|Dussehra: Victory of Rama on the tenth day||October 24th, 2023||√|
|Eid Milad Un Nabi: Birthday of Muhammad (founder of Islam)||September 28th, 2028||√|
|Karwa Chauth: Hindu Women’s Festival||November 1st, 2023||Optional holiday|
|Diwali: Festival of Lights||November 12th, 2023||√|
|Chhath Puja: Thanking the sun god Surya||November 19th, 2023||Optional holiday|
|Guru Nanak Jayanti: Birth of Guru Nanak (founder of Sikhism)||November 27th, 2023||√|
|Pushkar Camel Fair: A decorated camel carnival, plus Rajasthan culture activities||November 20th to 27th, 2023||Optional holiday|
|Christmas: Jesus Christ’s birth||December 25th, 2023||√|
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Festivals of India Chart
Festivals of India State wise 2023- Religious & Harvest
|State||List of Indian Festivals|
|Andhra Pradesh||Dasara, Ugadi, Deccan Festival, Brahmotsavam|
|Arunachal Pradesh||Reh, Boori Boot, Myoko, Dree, Pongtu, Losar, Murung, Solang, Mopin, Monpa festival|
|Assam||Ambubachi, Bhogali Bihu, Baishagu, Dehing Patkai|
|Bihar||Chhath Puja, Bihula|
|Chhattisgarh||Maghi Purnima, Bastar Dussehra|
|Goa||Sunburn festival, Ladain, Mando|
|Gujarat||Navratri, Janmashtami, Kutch Utsav, Uttarayana|
|Himachal Pradesh||Rakhadumni, Gochi Festival|
|Jammu and Kashmir||Har Navami, Chhari, Bahu Mela, Dosmoche,|
|Jharkhand||Karam Utsav, Holi, Rohini, Tusu|
|Karnataka||Mysore Dasara, Ugadi|
|Madhya Pradesh||Lok-rang Utsav, Tejaji, Khujaraho festival|
|Meghalaya||Nongkrem festival, Khasis festival, Wangla, Sajibu Cheiraoba|
|Maharashtra||Ganesh Utsav, Gudi Padva|
|Manipur||Yaoshang, Porag, Chavang Kut|
|Nagaland||Hornbill festival, Moatsu Festival|
|Odisha||Rath Yatra, Raja Parba, Nukahai|
|Rajasthan||Gangaur, Teej, Bundi|
|Sikkim||Losar, Saga Dawa|
|Tamil Nadu||Pongal, Thaipusam, Natyanjali Festival|
|West Bengal||Durga Puja|
|Uttar Pradesh||Ram Navmi, Ganga Mahotsav, Navaratri, Khichdi|
Festivals of India-Diwali
This Diwali will fall on the 12th of November, in 2022. Diwali, also known as Deepavali, is widely celebrated throughout India. Traditionally, it would last for five days. The darkest night is Diwali night, also known as the new moon night, which occurs at the last of the month of Ashvin and the beginning of the month of Kartika. The Diwali festival commemorates Lord Ram’s return to Ayodha after 14 years in exile. People clean their homes and elegantly decorate them with lights and diyas. They put on new clothes, prepare sweets, and hope for better days.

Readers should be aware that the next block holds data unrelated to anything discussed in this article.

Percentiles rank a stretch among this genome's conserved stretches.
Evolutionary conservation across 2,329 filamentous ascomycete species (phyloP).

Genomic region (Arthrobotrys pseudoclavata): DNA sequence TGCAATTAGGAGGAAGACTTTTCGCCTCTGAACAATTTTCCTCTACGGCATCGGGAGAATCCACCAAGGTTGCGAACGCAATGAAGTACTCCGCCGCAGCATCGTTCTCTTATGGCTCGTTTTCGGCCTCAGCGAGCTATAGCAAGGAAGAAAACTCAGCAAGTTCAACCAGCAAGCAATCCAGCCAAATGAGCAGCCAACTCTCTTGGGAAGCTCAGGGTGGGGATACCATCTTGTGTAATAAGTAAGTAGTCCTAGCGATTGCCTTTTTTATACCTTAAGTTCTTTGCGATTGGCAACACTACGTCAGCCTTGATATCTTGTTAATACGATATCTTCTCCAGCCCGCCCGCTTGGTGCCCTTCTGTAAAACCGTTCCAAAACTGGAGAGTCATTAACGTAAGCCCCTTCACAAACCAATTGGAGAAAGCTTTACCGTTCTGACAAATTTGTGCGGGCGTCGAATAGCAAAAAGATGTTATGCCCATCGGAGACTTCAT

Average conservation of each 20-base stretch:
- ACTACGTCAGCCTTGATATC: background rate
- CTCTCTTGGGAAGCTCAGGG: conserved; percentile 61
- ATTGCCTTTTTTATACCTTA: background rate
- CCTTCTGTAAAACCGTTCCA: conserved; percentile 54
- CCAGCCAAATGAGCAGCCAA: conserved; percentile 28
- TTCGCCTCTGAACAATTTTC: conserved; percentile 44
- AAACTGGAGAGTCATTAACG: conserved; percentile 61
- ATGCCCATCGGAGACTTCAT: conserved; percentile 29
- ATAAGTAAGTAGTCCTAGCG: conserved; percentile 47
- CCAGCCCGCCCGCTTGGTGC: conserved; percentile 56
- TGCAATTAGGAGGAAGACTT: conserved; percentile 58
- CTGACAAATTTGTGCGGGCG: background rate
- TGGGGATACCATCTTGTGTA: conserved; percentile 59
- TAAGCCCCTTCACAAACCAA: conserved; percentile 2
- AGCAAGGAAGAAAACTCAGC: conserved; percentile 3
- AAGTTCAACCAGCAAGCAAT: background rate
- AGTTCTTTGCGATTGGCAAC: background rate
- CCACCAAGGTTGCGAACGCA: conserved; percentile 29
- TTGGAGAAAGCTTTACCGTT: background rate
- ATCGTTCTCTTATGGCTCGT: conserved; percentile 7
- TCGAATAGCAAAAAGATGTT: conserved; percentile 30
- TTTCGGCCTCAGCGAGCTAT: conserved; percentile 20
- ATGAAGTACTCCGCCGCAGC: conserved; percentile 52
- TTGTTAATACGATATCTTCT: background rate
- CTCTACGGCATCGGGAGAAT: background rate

There are 5 auspicious days we celebrate during Diwali. Below we have given the names of these 5 days with their sequence of occurrence.
- Day 1 – Dhanteras
- Day 2 – Naraka Chaturdashi, Chhoti Diwali
- Day 3 – Lakshmi Puja/Kali Puja
- Day 4 – Govardhan Puja
- Day 5 – Bhai Dooj/Vishwakarma Puja
Festivals of India- Holi
Holi is one of India’s most celebrated festivals. This year Holi will be celebrated on 8th March 2023. The “Festival of Colors,” Holi, revolves around the burning and destruction of the demonic Holika. Holi is a prominent Indian festival that commemorates excellent harvests and land fertility. The most enjoyable aspect of this festival is when people play with color powder and use water pistols. This event also commemorates Radha and Krishna’s, eternal love. Holi, India’s colorful festival, is celebrated in a magnificent manner in Mathura and Vrindavan.
Festivals of India-Raksha Bandhan
This year Raksha Bandhan will be celebrated on 31 August 2023, Thursday. Rakhsha Bandhan is one of India’s most auspicious celebrations. Raksha means ‘safety’ while Bandhan means ‘connection.’ Raksha Bandhan is a celebration of the adoring and bonding relationship that exists between siblings. Raksha Bandhan has its origins in mythology. It is stated that when Lord Krishna accidentally nicked his finger with his ‘Sudarshan Chakra’ during the Mahabharat, Draupadi tore a piece of her saree and tied it to his finger to stem the bleeding. Lord Krishna was so moved by her generosity and gesture that he pledged to always protect her. Around this day, sisters tie Rakhi, a protection band, on their brother’s hand to assure his safety. In exchange, her brother promises to do the same.